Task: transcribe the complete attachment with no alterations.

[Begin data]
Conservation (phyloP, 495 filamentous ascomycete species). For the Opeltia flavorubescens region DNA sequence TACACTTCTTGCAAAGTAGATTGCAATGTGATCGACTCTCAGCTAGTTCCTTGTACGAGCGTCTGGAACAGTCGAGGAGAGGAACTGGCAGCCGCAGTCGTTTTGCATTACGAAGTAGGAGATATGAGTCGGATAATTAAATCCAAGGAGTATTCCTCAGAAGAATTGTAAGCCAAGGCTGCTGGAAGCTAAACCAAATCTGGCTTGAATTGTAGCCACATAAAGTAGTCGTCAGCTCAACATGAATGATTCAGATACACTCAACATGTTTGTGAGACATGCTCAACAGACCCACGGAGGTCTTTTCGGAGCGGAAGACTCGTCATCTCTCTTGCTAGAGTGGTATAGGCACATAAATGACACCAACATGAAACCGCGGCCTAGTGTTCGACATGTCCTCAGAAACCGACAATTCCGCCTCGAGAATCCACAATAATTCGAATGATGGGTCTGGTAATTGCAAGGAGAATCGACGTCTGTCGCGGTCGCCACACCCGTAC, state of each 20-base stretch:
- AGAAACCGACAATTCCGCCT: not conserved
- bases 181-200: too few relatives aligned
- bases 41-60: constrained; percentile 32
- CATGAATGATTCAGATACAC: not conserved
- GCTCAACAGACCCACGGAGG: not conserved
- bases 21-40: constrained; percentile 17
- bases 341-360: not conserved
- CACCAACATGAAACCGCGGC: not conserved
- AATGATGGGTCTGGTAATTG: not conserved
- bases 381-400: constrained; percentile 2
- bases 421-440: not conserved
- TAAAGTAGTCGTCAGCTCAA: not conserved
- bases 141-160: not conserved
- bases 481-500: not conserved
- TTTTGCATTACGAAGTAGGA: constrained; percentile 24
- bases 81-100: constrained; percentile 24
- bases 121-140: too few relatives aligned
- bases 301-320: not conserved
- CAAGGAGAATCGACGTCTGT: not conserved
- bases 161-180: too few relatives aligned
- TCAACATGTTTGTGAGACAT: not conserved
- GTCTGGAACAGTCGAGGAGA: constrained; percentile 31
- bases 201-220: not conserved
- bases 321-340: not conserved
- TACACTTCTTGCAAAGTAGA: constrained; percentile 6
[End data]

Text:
Conservation (phyloP, 495 filamentous ascomycete species). For the Opeltia flavorubescens region DNA sequence TACACTTCTTGCAAAGTAGATTGCAATGTGATCGACTCTCAGCTAGTTCCTTGTACGAGCGTCTGGAACAGTCGAGGAGAGGAACTGGCAGCCGCAGTCGTTTTGCATTACGAAGTAGGAGATATGAGTCGGATAATTAAATCCAAGGAGTATTCCTCAGAAGAATTGTAAGCCAAGGCTGCTGGAAGCTAAACCAAATCTGGCTTGAATTGTAGCCACATAAAGTAGTCGTCAGCTCAACATGAATGATTCAGATACACTCAACATGTTTGTGAGACATGCTCAACAGACCCACGGAGGTCTTTTCGGAGCGGAAGACTCGTCATCTCTCTTGCTAGAGTGGTATAGGCACATAAATGACACCAACATGAAACCGCGGCCTAGTGTTCGACATGTCCTCAGAAACCGACAATTCCGCCTCGAGAATCCACAATAATTCGAATGATGGGTCTGGTAATTGCAAGGAGAATCGACGTCTGTCGCGGTCGCCACACCCGTAC, state of each 20-base stretch:
- AGAAACCGACAATTCCGCCT: not conserved
- bases 181-200: too few relatives aligned
- bases 41-60: constrained; percentile 32
- CATGAATGATTCAGATACAC: not conserved
- GCTCAACAGACCCACGGAGG: not conserved
- bases 21-40: constrained; percentile 17
- bases 341-360: not conserved
- CACCAACATGAAACCGCGGC: not conserved
- AATGATGGGTCTGGTAATTG: not conserved
- bases 381-400: constrained; percentile 2
- bases 421-440: not conserved
- TAAAGTAGTCGTCAGCTCAA: not conserved
- bases 141-160: not conserved
- bases 481-500: not conserved
- TTTTGCATTACGAAGTAGGA: constrained; percentile 24
- bases 81-100: constrained; percentile 24
- bases 121-140: too few relatives aligned
- bases 301-320: not conserved
- CAAGGAGAATCGACGTCTGT: not conserved
- bases 161-180: too few relatives aligned
- TCAACATGTTTGTGAGACAT: not conserved
- GTCTGGAACAGTCGAGGAGA: constrained; percentile 31
- bases 201-220: not conserved
- bases 321-340: not conserved
- TACACTTCTTGCAAAGTAGA: constrained; percentile 6